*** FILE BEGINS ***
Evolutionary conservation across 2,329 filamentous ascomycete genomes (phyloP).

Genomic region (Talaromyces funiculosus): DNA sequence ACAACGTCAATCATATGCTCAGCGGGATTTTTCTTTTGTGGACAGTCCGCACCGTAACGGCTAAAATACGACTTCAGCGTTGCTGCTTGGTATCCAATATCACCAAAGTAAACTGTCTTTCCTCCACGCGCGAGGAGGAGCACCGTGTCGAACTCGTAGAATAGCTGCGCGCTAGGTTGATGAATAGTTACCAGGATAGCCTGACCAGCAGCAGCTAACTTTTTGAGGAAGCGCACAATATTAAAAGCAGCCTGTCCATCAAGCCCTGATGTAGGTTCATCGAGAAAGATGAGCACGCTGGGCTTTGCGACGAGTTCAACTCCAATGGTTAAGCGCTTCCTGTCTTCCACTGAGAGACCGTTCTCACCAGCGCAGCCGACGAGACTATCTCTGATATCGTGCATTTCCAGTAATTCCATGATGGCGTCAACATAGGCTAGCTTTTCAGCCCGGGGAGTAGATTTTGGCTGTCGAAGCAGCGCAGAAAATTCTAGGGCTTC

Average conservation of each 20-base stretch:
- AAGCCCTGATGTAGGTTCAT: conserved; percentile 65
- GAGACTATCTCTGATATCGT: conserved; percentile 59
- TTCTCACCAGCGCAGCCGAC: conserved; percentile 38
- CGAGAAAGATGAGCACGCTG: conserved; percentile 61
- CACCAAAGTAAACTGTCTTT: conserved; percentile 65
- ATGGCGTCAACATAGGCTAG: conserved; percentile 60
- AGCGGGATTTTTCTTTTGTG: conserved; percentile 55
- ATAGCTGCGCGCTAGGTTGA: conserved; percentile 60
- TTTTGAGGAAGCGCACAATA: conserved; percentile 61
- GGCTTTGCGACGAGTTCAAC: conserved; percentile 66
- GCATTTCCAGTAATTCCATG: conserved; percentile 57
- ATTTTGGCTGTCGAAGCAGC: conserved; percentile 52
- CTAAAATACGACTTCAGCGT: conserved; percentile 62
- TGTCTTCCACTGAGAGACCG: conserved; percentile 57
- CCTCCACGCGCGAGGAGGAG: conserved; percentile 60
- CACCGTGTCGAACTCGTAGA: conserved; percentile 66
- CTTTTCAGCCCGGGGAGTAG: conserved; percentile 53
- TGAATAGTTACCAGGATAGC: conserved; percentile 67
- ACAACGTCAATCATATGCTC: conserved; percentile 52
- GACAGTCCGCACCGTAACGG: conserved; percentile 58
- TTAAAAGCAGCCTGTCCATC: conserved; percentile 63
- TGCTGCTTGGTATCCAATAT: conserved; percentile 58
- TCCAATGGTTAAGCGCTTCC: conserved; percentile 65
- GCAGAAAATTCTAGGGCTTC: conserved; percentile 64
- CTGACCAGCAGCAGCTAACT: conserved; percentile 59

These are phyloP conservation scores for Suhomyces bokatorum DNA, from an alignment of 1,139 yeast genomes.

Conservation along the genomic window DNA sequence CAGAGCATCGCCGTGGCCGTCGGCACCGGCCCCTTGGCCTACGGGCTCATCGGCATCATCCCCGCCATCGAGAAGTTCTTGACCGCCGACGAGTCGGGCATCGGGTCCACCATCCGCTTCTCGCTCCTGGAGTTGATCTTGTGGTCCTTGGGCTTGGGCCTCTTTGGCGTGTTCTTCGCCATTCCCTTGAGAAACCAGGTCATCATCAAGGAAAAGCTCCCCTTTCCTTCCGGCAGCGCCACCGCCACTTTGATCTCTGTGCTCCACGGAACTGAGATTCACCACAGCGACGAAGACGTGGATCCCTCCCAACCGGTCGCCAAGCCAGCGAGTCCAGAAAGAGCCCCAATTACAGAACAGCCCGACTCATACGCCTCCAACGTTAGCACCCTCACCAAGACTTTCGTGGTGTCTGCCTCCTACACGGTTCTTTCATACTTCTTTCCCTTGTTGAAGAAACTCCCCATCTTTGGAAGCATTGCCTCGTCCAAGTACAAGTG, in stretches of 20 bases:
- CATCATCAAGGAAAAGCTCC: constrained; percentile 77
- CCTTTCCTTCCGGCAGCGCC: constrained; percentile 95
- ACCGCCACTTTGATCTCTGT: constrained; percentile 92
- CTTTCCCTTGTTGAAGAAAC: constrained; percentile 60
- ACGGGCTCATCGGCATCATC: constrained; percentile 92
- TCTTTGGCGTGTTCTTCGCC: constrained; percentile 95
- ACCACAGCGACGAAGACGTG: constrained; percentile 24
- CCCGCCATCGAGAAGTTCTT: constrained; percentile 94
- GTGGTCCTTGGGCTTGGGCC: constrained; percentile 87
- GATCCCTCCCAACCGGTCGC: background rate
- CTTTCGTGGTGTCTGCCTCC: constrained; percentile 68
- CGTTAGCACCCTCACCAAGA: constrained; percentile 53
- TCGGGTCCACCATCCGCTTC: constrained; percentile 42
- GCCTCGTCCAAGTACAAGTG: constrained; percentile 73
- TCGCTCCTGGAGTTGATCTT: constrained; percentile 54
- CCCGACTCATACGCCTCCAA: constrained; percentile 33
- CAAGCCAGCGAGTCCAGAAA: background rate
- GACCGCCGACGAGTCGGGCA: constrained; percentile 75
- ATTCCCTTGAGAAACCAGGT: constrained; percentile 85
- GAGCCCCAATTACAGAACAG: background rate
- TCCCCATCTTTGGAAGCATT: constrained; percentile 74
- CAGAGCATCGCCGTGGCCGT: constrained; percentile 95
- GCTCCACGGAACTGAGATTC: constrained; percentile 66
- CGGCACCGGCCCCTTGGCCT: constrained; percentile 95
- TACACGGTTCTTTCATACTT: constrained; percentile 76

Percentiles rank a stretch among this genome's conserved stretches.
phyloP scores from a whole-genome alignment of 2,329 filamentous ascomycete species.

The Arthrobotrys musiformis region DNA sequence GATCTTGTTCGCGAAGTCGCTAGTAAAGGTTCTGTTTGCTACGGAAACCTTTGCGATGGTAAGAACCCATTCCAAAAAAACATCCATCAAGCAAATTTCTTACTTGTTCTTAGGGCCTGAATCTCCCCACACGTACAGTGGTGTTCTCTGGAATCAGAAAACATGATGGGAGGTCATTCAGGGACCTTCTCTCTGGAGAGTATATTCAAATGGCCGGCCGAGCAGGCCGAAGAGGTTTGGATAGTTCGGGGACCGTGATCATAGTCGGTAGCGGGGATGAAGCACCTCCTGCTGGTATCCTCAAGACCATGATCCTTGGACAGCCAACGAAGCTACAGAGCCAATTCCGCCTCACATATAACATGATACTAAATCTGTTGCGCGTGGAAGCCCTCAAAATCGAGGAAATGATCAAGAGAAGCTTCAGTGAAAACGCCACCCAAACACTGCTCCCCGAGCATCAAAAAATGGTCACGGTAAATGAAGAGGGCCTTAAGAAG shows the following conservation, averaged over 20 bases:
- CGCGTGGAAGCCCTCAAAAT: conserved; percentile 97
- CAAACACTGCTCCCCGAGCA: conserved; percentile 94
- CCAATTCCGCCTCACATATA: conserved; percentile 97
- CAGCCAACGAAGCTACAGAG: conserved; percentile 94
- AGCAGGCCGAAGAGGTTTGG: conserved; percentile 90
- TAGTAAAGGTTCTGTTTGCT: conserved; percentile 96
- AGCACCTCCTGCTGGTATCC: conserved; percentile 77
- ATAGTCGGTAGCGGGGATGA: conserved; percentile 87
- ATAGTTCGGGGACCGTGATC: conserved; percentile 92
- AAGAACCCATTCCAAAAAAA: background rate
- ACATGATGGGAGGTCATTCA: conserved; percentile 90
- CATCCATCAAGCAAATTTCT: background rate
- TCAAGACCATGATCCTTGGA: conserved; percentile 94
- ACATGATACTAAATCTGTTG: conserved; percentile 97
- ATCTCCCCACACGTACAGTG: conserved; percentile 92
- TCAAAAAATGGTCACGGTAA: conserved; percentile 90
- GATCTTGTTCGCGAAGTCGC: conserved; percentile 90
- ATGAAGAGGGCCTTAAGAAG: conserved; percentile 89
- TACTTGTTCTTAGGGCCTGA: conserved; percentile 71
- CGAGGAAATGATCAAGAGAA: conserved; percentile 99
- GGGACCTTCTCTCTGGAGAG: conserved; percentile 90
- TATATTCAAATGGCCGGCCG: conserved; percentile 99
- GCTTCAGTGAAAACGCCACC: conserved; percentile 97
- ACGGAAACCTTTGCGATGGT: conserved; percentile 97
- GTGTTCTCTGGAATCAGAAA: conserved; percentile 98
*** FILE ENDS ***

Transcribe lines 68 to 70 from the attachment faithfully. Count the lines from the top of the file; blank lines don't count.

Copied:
- AAGAACCCATTCCAAAAAAA: background rate
- ACATGATGGGAGGTCATTCA: conserved; percentile 90
- CATCCATCAAGCAAATTTCT: background rate